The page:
Global port volume will continue to grow over the next decade but at a slower pace than it has done since 2007 due to the US-China trade war and key industrial trends, according to a new report by credit ratings agency Fitch.
In its ‘10 Years on Ports’ paper, Fitch says an increase in trade hostilities and shifts in centers of production will all affect growth in ports and terminals around the world, as will the introduction of disruptive technologies in operations which could drastically reshape the supply chain.
The credit rating agency said the deterioration of US-China trade relations will have a larger effect on smaller ports than the world’s largest, which will be able to “offset” losses brought about by an increase in tariffs.
Furthermore, it said that dents to volume growth in North America will small and port expansions will continue unabated.
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The situation in Latin America is more unpredictable as recent shifts in trade policy between the US and major Asian economies have affected the traffic through the Panama Canal.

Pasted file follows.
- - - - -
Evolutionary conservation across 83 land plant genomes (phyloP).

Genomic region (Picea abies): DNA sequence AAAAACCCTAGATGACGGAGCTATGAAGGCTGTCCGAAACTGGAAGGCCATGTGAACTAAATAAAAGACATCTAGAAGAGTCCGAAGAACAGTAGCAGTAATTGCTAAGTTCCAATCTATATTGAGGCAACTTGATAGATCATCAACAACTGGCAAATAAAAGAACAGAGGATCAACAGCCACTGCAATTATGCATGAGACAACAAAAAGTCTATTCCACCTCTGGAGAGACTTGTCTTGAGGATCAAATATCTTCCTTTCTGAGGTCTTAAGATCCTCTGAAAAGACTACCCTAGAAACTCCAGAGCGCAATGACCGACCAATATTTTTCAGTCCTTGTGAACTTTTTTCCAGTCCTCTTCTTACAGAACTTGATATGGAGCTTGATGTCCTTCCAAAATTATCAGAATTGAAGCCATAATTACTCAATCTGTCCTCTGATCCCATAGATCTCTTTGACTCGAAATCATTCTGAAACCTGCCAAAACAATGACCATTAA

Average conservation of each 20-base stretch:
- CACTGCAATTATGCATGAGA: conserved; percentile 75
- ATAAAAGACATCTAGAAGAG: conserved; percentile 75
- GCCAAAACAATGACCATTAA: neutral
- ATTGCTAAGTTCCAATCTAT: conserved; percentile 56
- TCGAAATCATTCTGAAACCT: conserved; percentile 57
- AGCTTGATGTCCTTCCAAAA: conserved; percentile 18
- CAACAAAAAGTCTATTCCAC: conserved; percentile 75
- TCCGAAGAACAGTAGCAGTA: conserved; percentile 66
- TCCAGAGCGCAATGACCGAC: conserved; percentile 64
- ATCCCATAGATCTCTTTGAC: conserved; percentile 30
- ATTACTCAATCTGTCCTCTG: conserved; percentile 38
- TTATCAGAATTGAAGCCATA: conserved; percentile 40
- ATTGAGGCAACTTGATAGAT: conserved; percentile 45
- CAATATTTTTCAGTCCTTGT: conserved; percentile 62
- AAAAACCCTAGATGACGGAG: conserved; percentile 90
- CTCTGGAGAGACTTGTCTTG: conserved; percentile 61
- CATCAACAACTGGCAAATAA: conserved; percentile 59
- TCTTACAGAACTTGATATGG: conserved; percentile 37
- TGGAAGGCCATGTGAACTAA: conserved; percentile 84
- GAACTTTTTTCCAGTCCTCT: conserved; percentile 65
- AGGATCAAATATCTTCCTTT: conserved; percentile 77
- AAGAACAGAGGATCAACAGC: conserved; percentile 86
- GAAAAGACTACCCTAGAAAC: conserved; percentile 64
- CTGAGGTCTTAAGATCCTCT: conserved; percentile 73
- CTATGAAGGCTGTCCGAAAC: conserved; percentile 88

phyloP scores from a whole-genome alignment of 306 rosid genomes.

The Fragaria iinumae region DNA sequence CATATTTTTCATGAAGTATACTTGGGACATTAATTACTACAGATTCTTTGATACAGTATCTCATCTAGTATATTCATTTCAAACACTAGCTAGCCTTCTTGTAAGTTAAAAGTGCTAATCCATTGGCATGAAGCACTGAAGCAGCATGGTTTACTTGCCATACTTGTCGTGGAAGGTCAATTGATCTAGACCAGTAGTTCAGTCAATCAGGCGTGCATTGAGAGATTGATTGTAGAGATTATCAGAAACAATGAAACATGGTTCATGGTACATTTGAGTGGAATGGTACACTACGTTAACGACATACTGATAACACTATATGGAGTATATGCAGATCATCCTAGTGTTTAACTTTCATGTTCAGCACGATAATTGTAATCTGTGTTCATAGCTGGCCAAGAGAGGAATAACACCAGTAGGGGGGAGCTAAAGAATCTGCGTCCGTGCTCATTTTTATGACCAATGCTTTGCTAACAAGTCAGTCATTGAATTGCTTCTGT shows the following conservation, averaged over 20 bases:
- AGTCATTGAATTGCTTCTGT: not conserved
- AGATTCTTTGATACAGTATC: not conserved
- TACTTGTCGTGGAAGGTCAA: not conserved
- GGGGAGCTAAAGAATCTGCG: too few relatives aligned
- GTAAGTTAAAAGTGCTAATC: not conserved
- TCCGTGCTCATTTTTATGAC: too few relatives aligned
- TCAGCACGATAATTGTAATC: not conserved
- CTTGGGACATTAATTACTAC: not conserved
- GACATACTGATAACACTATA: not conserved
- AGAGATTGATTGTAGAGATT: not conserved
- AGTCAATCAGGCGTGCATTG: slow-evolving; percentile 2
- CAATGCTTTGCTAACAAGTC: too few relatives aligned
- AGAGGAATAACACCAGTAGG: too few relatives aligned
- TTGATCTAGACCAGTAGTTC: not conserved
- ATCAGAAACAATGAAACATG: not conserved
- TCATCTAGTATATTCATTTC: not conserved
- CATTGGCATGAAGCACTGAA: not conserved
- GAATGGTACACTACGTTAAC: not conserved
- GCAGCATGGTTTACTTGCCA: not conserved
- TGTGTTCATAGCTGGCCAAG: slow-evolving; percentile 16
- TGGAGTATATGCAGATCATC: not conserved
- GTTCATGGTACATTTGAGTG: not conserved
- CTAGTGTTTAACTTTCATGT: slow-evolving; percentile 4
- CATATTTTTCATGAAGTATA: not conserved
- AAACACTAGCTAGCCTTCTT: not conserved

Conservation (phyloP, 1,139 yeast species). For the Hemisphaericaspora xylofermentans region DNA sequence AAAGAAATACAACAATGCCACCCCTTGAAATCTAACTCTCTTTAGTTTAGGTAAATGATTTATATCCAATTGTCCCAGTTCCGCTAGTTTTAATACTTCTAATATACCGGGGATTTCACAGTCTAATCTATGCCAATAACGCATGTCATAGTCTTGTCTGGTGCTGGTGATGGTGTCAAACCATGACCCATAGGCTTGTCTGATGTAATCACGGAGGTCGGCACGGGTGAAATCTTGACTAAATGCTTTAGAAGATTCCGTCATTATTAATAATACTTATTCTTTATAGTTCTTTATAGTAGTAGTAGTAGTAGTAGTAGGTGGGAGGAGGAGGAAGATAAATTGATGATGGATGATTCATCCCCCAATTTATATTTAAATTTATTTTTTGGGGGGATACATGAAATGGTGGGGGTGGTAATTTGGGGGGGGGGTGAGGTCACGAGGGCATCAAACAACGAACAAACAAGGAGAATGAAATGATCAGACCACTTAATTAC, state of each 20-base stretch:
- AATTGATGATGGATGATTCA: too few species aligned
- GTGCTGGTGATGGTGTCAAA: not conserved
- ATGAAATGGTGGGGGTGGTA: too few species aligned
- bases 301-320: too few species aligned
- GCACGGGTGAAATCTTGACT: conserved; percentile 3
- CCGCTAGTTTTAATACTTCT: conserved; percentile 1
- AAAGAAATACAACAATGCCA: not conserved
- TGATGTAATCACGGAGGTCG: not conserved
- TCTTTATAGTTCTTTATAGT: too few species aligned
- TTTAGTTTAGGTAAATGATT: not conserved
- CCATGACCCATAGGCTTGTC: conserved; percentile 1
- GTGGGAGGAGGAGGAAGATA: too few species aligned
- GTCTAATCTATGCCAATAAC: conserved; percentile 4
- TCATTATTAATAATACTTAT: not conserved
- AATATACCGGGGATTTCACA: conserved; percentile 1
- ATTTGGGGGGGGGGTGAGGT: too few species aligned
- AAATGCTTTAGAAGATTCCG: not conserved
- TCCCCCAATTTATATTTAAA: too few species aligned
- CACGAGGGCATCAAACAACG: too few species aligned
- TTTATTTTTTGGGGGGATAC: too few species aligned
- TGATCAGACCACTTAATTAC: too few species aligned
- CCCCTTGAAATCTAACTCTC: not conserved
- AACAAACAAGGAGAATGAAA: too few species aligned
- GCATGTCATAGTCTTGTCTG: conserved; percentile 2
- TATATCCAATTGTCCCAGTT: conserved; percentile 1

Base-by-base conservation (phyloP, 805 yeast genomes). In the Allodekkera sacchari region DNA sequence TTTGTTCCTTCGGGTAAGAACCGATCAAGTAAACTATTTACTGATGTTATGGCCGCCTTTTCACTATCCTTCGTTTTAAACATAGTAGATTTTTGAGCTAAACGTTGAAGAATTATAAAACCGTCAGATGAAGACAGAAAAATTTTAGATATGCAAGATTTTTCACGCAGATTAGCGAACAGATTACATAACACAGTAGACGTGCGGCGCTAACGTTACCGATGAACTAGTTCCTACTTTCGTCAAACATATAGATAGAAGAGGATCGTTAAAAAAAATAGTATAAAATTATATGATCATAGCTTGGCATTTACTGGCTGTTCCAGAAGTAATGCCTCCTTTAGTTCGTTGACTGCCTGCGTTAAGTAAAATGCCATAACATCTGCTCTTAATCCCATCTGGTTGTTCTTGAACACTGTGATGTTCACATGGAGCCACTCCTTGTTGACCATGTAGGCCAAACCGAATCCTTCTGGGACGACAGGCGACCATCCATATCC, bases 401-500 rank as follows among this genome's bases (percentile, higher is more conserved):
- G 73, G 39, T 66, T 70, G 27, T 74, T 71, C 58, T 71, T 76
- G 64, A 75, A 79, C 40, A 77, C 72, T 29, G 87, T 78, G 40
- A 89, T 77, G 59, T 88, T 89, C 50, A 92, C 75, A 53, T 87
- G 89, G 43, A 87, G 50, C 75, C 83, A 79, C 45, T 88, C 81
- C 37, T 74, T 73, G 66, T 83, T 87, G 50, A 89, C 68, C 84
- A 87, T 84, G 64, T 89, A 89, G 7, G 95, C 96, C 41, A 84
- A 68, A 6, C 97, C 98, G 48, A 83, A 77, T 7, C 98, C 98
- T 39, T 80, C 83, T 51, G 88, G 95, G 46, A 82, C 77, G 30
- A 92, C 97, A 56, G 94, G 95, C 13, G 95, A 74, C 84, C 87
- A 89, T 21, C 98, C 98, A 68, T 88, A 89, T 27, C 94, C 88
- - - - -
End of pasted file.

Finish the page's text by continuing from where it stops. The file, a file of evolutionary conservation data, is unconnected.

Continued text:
For ports in the Asia Pacific, growth could be negatively affected by the trade war and the automobile industry is particularly vulnerable.
Despite not being directly linked to US or Chinese tariffs, ports in Europe and the Middle East will be affected should be prolonged to the point where it has a noticeably negative impact on global trade flows.
According to Fitch, the bigger issue for European ports will be the fallout from Brexit and disruption in trade between the UK and the EU.
Senior Director at Fitch Emma Griffith had this to say: "Primary ports of call will be able to weather the storm despite elevated concentration in Chinese trade exposure in some cases.
"Conversely, smaller and more specialized ports will have less leeway to offset major losses in imports and exports if commodities handled are targeted by tariffs.
"Port investment will continue to focus on capacity enhancements to accommodate larger vessels while investor interest in North American port assets appears to be increasing."